My name is Pinky and I am from The Pinky Show. Bunny and I were invited do a guest CFM blog, so here we are. We realize that many of you may not know who we are or why we are interested in museums, so we will start with that.
We run an education project called The Pinky Show that studies social structures, ideology, and power. As you can imagine, this makes us particularly interested in certain institutional formations – especially schools and museums. For us, museums are fun to study because they’re so often discussed via such a fascinating mess of contradictory, reductive representations that make it almost impossible to see clearly what they really are or how they’re really functioning. For example:
Museums are instrumental in drawing attention to under-known histories and knowledge;
Museums are inherently conservative in nature.
Museums help educate the general public about democracy and injustice;
Museums are instrumental in maintaining the hegemony of the ruling class.
Museums try to be as fair as possible in the presentation of histories and ideas;
Museums allow themselves veto-power over marginalized people’s ability to represent themselves.
Museums promote compassion and fairness;
Museum institutional culture is extremely hierarchical and anti-democratic.
Community programming is a high priority for most museums;
Museums’ community programming is not done with communities, it is done for communities.
Museums want broad-base support and audience participation;
Certain classes of people are not welcome.
Museums are all about education;
Feminist, radical, grassroots, and other forms of counter-hegemonic educational practices don’t count as legitimate forms of education in museum education departments.
Museums are interested in bettering society;
Museums uphold the dominant values and practices of capitalism.
Museums are constantly mindful of the future;
Museums people do not think revolution, only reform.
We could go on and on with a hundred more examples, but basically we just think (hope!) that trying to untangle this giant heap of narrative-static will bring us closer to unlocking the mysteries of how people understand their complicated relationships to history and power. Which reminds me…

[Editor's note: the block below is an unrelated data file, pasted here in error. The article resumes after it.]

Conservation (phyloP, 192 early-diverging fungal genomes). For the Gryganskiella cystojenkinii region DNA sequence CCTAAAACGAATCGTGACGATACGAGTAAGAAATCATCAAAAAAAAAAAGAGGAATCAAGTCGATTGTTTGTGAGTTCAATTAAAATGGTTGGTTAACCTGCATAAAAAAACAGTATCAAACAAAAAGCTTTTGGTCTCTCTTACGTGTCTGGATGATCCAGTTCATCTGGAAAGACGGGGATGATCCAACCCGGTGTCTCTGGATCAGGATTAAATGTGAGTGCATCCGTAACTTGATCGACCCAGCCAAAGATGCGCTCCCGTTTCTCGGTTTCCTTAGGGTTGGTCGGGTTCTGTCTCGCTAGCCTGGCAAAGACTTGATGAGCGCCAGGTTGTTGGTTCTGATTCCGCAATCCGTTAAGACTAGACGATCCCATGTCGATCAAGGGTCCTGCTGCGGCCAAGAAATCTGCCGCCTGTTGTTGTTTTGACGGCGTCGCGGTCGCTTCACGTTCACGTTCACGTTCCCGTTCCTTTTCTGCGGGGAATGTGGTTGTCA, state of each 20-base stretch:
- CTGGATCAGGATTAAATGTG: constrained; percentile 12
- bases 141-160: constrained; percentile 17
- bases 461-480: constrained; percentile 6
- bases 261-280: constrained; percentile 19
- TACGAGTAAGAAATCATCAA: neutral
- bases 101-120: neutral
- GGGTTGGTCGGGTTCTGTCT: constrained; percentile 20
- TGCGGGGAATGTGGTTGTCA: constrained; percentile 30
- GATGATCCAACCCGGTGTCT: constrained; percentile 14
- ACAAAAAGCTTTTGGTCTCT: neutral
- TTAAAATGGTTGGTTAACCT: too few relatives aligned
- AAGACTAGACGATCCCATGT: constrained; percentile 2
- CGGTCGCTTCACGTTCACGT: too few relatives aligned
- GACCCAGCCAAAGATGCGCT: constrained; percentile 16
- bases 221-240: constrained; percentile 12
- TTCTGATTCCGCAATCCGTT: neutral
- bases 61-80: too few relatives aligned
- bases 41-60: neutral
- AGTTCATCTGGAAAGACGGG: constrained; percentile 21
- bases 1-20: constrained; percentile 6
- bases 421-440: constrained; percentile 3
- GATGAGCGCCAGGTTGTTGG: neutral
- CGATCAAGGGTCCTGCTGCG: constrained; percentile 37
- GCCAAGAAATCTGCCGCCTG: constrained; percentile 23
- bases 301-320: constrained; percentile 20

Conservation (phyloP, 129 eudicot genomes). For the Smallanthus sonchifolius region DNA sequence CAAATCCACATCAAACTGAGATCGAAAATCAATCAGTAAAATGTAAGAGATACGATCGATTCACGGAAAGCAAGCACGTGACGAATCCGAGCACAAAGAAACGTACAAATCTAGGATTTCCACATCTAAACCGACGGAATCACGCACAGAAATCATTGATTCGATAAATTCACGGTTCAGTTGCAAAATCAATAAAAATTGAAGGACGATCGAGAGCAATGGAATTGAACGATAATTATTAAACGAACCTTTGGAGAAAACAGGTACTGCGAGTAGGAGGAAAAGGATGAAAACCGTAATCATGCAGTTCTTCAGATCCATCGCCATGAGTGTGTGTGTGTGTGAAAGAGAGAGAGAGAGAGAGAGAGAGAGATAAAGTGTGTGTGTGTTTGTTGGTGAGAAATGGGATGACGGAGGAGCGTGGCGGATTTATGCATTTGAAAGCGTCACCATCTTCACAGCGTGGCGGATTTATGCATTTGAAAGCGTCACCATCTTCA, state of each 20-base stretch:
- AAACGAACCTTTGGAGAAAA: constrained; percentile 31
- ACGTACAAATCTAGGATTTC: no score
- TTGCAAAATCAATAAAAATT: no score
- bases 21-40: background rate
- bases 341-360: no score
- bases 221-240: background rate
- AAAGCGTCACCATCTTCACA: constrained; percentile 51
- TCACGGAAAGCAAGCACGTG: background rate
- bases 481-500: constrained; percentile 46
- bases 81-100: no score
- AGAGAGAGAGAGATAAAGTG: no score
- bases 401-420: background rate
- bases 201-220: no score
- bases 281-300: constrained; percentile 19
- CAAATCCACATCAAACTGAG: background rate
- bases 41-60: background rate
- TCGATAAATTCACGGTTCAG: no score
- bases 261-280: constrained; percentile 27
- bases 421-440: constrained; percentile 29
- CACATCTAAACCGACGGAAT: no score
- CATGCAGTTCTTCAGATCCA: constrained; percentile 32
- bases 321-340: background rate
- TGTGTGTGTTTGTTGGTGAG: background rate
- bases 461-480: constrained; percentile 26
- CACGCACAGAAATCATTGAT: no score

Next month, May 24, 25, & 26, The Pinky Show will be at the American Association of Museums’ Annual Meeting & MuseumExpo in Los Angeles. We’ll be there, along with over 5,000 museum people from all over the world, to do two things:
1. We’ll be exhibiting a small collection of museum-related artifacts that we brought back from our recent expedition to the future. (Actually, it would be more accurate to add an “s” – as in “futures” – since there are actually an infinite number of futures…) Our expedition was not a comprehensive survey of possible futures, but rather, due to the high cost of gasoline, we were only able to stop off at a few random future-moments. However, the objects that we were able to bring back with us are pretty neat to look at. Time-travel is a pretty big hassle so if you can stop by for even a few minutes that would make our day – especially for Bunny, who really wore herself out building the time travel machine.
2. We’ll also be bringing a video camera & microphone and will be interviewing anyone willing to share their thoughts and ideas concerning the future of museums. We’re focusing our attention on what you – museum people – have to say about where museums are headed because, One, you’re the ones who perform the day-to-day, hands-on transformational work that will directly reshape museums’ relationship with the general public; and Two, the general public isn’t allowed inside the convention hall.
We’re very excited to do something at the AAM Thing because we believe that museums are like everything else in the world – they can be used for good or they can be used for evil (or most likely some undetermined ratio of both), and of course if we can do something to nudge things more toward the former and away from the latter, that’s wonderful. Coming at things from an education perspective, we always think it’s a good idea to start where people are at, so showing up with a microphone and asking simple questions about the future of museums seems like a reasonable way to go. If you’re going to be there, please come looking for us! Hope to see you in Los Angeles!’